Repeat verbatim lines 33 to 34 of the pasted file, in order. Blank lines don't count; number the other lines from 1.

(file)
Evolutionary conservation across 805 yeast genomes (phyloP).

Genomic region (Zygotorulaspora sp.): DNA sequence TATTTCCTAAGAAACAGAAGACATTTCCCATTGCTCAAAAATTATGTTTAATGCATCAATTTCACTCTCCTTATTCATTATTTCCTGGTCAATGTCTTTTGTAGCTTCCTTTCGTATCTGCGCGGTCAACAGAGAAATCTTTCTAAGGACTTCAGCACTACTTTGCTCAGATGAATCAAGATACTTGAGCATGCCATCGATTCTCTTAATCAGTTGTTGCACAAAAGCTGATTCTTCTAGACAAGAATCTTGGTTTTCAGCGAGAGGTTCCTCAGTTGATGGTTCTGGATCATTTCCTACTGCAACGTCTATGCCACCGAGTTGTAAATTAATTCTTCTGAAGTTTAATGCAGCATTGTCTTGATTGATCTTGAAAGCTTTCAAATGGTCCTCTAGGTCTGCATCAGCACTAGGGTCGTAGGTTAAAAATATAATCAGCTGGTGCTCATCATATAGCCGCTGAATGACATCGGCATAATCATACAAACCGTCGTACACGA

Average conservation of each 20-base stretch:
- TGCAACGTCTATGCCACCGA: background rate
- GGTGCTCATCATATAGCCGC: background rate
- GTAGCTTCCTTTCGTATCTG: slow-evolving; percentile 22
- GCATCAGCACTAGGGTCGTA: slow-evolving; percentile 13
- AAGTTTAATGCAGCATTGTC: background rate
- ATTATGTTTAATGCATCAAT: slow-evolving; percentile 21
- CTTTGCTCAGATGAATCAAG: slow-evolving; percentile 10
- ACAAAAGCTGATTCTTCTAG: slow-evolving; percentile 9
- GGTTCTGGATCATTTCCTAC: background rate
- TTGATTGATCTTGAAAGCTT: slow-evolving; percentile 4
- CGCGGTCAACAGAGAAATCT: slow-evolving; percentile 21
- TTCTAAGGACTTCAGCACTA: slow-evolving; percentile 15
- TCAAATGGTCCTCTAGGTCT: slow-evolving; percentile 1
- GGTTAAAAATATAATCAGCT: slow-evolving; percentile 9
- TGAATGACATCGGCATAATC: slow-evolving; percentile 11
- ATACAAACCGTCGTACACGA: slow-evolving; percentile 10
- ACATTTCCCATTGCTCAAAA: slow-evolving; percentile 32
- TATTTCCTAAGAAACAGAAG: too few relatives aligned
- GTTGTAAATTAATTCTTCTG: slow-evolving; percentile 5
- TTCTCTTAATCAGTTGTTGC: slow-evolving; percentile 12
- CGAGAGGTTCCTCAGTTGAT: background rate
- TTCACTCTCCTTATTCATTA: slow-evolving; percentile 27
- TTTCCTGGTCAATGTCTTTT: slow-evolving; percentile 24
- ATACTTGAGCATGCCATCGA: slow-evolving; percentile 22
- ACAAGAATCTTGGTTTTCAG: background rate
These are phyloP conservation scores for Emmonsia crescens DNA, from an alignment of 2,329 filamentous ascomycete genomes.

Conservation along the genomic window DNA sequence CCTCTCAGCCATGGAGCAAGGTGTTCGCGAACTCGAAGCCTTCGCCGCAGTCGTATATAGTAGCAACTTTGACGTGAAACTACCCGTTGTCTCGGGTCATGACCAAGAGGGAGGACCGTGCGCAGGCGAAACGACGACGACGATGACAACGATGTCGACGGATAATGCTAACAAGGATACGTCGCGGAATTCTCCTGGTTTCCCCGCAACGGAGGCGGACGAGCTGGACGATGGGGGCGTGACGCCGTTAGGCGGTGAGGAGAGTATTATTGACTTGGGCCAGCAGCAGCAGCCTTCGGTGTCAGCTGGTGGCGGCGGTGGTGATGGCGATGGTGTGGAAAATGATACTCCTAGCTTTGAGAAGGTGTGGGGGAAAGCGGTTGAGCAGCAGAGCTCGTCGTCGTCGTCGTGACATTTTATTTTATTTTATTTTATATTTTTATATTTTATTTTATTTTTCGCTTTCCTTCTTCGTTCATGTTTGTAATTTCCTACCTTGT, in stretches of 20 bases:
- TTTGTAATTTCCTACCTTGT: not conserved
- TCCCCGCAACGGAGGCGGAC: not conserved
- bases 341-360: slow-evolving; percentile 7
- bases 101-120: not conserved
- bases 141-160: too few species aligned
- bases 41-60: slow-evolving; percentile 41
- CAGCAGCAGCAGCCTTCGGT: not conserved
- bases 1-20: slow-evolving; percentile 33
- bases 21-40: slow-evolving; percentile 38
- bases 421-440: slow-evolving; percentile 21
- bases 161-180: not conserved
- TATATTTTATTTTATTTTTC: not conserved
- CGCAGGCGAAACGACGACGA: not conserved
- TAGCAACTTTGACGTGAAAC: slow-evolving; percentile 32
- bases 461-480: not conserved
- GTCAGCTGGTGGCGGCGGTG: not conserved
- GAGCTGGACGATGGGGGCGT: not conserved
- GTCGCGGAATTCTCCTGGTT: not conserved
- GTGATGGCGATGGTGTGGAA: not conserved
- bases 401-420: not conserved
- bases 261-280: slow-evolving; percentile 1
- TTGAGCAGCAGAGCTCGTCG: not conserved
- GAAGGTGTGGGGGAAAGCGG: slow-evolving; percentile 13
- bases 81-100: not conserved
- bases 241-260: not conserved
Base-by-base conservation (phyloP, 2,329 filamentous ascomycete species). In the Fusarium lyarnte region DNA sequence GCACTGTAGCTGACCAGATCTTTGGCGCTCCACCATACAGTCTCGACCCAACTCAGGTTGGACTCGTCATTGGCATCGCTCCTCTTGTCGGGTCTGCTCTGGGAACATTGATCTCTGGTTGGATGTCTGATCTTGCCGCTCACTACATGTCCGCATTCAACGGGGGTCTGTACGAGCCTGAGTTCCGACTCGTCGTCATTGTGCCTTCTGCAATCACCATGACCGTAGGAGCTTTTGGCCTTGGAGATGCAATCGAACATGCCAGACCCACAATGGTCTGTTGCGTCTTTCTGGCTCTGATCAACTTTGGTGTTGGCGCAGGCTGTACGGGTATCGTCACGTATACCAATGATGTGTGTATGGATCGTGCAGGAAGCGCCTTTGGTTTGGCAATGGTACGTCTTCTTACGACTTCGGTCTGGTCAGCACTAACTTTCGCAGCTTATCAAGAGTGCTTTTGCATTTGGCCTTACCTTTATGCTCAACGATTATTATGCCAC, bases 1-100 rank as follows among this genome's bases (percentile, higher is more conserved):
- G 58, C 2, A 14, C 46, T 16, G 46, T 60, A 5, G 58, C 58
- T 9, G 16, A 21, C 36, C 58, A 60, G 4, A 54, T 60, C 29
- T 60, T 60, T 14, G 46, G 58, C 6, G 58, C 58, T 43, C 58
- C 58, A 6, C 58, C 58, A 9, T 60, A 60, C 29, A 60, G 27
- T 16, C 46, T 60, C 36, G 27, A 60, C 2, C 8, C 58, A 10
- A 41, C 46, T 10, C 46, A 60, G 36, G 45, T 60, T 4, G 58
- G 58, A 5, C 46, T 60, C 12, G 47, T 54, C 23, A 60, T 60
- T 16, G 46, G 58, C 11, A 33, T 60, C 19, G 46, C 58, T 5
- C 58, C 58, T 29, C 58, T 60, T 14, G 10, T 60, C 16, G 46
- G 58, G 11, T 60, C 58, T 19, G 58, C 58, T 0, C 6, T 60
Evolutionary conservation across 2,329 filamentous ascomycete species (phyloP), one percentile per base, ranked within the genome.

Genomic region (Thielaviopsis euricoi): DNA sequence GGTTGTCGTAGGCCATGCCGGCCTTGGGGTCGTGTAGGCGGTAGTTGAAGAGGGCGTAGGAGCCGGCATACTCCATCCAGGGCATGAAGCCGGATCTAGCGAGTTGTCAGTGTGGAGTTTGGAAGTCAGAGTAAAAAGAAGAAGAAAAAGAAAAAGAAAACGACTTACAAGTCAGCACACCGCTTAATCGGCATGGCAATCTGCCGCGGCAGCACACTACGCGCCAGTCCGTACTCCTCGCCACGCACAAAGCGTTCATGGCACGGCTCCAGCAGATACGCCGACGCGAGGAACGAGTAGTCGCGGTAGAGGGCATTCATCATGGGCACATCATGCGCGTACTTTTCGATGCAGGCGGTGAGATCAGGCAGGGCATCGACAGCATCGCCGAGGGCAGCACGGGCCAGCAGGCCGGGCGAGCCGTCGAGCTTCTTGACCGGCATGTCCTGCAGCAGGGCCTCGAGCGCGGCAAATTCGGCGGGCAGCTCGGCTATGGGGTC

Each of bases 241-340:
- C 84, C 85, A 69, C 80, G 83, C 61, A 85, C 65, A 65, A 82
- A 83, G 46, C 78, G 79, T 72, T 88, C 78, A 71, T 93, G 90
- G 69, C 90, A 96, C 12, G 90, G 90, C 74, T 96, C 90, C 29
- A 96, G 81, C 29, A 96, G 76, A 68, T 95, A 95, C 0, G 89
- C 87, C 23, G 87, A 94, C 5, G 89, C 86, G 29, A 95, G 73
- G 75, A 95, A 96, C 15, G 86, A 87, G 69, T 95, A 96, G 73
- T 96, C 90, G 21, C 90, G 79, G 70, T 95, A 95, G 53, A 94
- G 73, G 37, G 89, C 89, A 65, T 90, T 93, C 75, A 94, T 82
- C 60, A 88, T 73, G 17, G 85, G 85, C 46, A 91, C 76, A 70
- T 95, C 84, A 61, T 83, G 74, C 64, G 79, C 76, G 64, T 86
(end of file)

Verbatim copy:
- bases 341-360: slow-evolving; percentile 7
- bases 101-120: not conserved